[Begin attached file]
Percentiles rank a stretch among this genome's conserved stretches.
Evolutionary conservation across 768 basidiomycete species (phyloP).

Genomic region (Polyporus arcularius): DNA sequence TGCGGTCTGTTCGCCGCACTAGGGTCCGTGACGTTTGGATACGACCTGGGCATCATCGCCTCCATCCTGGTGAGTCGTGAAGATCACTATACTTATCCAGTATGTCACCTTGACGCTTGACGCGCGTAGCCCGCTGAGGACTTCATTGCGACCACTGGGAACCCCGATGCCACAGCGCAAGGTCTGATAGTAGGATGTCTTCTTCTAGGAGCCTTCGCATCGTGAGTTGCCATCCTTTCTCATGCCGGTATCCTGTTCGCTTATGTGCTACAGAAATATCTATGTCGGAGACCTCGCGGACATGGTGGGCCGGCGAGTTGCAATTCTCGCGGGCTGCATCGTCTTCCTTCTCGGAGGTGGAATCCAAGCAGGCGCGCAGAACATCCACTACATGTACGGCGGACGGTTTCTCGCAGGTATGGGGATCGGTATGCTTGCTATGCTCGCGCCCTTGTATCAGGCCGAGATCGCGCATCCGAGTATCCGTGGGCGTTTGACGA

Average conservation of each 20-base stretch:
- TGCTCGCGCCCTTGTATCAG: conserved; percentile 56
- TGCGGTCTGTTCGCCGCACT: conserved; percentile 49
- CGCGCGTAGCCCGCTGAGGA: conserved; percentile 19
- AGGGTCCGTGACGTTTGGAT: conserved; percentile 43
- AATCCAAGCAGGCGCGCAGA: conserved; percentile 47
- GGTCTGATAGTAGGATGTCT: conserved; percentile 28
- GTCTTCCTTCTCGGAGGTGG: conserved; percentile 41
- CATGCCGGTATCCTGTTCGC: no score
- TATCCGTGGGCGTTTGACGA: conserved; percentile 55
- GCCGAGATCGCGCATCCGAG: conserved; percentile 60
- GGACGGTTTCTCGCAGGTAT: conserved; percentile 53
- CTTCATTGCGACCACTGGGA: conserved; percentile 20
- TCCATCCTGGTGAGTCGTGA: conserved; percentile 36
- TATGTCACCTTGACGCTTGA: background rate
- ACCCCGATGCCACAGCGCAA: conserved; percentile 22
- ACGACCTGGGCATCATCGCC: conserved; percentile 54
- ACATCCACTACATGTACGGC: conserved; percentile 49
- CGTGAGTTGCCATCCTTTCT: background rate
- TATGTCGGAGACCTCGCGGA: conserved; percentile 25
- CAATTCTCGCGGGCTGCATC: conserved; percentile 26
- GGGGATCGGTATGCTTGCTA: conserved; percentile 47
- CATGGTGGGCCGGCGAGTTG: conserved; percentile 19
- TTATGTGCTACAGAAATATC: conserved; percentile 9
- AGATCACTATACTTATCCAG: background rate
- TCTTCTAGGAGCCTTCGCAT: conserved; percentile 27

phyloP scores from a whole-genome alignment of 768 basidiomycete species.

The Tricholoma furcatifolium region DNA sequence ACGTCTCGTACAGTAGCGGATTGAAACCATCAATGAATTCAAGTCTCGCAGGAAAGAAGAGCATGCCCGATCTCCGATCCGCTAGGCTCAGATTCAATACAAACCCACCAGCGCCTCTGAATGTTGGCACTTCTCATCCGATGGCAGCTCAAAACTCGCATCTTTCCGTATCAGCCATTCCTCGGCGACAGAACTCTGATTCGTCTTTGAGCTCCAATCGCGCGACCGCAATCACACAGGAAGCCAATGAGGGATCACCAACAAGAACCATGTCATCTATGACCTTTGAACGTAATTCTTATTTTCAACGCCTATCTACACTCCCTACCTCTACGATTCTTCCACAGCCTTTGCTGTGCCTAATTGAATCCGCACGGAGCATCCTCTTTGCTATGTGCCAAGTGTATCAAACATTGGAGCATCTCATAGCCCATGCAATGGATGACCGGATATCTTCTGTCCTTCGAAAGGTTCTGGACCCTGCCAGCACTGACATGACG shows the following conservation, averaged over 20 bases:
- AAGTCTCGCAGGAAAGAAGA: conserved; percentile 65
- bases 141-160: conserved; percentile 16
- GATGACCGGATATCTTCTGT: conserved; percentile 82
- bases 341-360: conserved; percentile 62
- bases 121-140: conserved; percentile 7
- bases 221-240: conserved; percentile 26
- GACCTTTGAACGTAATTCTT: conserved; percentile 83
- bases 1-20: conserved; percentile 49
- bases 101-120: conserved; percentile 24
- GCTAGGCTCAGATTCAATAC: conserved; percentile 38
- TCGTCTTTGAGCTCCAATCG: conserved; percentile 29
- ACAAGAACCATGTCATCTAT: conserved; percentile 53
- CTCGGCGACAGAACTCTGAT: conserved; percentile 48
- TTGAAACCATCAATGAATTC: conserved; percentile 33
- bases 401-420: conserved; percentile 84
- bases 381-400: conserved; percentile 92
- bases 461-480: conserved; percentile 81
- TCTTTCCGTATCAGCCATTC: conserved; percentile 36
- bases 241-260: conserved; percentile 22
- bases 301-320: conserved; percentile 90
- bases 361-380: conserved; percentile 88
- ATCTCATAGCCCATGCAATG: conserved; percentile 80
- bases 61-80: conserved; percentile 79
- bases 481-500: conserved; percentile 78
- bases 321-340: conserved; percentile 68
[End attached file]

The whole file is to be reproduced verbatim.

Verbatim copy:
Percentiles rank a stretch among this genome's conserved stretches.
Evolutionary conservation across 768 basidiomycete species (phyloP).

Genomic region (Polyporus arcularius): DNA sequence TGCGGTCTGTTCGCCGCACTAGGGTCCGTGACGTTTGGATACGACCTGGGCATCATCGCCTCCATCCTGGTGAGTCGTGAAGATCACTATACTTATCCAGTATGTCACCTTGACGCTTGACGCGCGTAGCCCGCTGAGGACTTCATTGCGACCACTGGGAACCCCGATGCCACAGCGCAAGGTCTGATAGTAGGATGTCTTCTTCTAGGAGCCTTCGCATCGTGAGTTGCCATCCTTTCTCATGCCGGTATCCTGTTCGCTTATGTGCTACAGAAATATCTATGTCGGAGACCTCGCGGACATGGTGGGCCGGCGAGTTGCAATTCTCGCGGGCTGCATCGTCTTCCTTCTCGGAGGTGGAATCCAAGCAGGCGCGCAGAACATCCACTACATGTACGGCGGACGGTTTCTCGCAGGTATGGGGATCGGTATGCTTGCTATGCTCGCGCCCTTGTATCAGGCCGAGATCGCGCATCCGAGTATCCGTGGGCGTTTGACGA

Average conservation of each 20-base stretch:
- TGCTCGCGCCCTTGTATCAG: conserved; percentile 56
- TGCGGTCTGTTCGCCGCACT: conserved; percentile 49
- CGCGCGTAGCCCGCTGAGGA: conserved; percentile 19
- AGGGTCCGTGACGTTTGGAT: conserved; percentile 43
- AATCCAAGCAGGCGCGCAGA: conserved; percentile 47
- GGTCTGATAGTAGGATGTCT: conserved; percentile 28
- GTCTTCCTTCTCGGAGGTGG: conserved; percentile 41
- CATGCCGGTATCCTGTTCGC: no score
- TATCCGTGGGCGTTTGACGA: conserved; percentile 55
- GCCGAGATCGCGCATCCGAG: conserved; percentile 60
- GGACGGTTTCTCGCAGGTAT: conserved; percentile 53
- CTTCATTGCGACCACTGGGA: conserved; percentile 20
- TCCATCCTGGTGAGTCGTGA: conserved; percentile 36
- TATGTCACCTTGACGCTTGA: background rate
- ACCCCGATGCCACAGCGCAA: conserved; percentile 22
- ACGACCTGGGCATCATCGCC: conserved; percentile 54
- ACATCCACTACATGTACGGC: conserved; percentile 49
- CGTGAGTTGCCATCCTTTCT: background rate
- TATGTCGGAGACCTCGCGGA: conserved; percentile 25
- CAATTCTCGCGGGCTGCATC: conserved; percentile 26
- GGGGATCGGTATGCTTGCTA: conserved; percentile 47
- CATGGTGGGCCGGCGAGTTG: conserved; percentile 19
- TTATGTGCTACAGAAATATC: conserved; percentile 9
- AGATCACTATACTTATCCAG: background rate
- TCTTCTAGGAGCCTTCGCAT: conserved; percentile 27

phyloP scores from a whole-genome alignment of 768 basidiomycete species.

The Tricholoma furcatifolium region DNA sequence ACGTCTCGTACAGTAGCGGATTGAAACCATCAATGAATTCAAGTCTCGCAGGAAAGAAGAGCATGCCCGATCTCCGATCCGCTAGGCTCAGATTCAATACAAACCCACCAGCGCCTCTGAATGTTGGCACTTCTCATCCGATGGCAGCTCAAAACTCGCATCTTTCCGTATCAGCCATTCCTCGGCGACAGAACTCTGATTCGTCTTTGAGCTCCAATCGCGCGACCGCAATCACACAGGAAGCCAATGAGGGATCACCAACAAGAACCATGTCATCTATGACCTTTGAACGTAATTCTTATTTTCAACGCCTATCTACACTCCCTACCTCTACGATTCTTCCACAGCCTTTGCTGTGCCTAATTGAATCCGCACGGAGCATCCTCTTTGCTATGTGCCAAGTGTATCAAACATTGGAGCATCTCATAGCCCATGCAATGGATGACCGGATATCTTCTGTCCTTCGAAAGGTTCTGGACCCTGCCAGCACTGACATGACG shows the following conservation, averaged over 20 bases:
- AAGTCTCGCAGGAAAGAAGA: conserved; percentile 65
- bases 141-160: conserved; percentile 16
- GATGACCGGATATCTTCTGT: conserved; percentile 82
- bases 341-360: conserved; percentile 62
- bases 121-140: conserved; percentile 7
- bases 221-240: conserved; percentile 26
- GACCTTTGAACGTAATTCTT: conserved; percentile 83
- bases 1-20: conserved; percentile 49
- bases 101-120: conserved; percentile 24
- GCTAGGCTCAGATTCAATAC: conserved; percentile 38
- TCGTCTTTGAGCTCCAATCG: conserved; percentile 29
- ACAAGAACCATGTCATCTAT: conserved; percentile 53
- CTCGGCGACAGAACTCTGAT: conserved; percentile 48
- TTGAAACCATCAATGAATTC: conserved; percentile 33
- bases 401-420: conserved; percentile 84
- bases 381-400: conserved; percentile 92
- bases 461-480: conserved; percentile 81
- TCTTTCCGTATCAGCCATTC: conserved; percentile 36
- bases 241-260: conserved; percentile 22
- bases 301-320: conserved; percentile 90
- bases 361-380: conserved; percentile 88
- ATCTCATAGCCCATGCAATG: conserved; percentile 80
- bases 61-80: conserved; percentile 79
- bases 481-500: conserved; percentile 78
- bases 321-340: conserved; percentile 68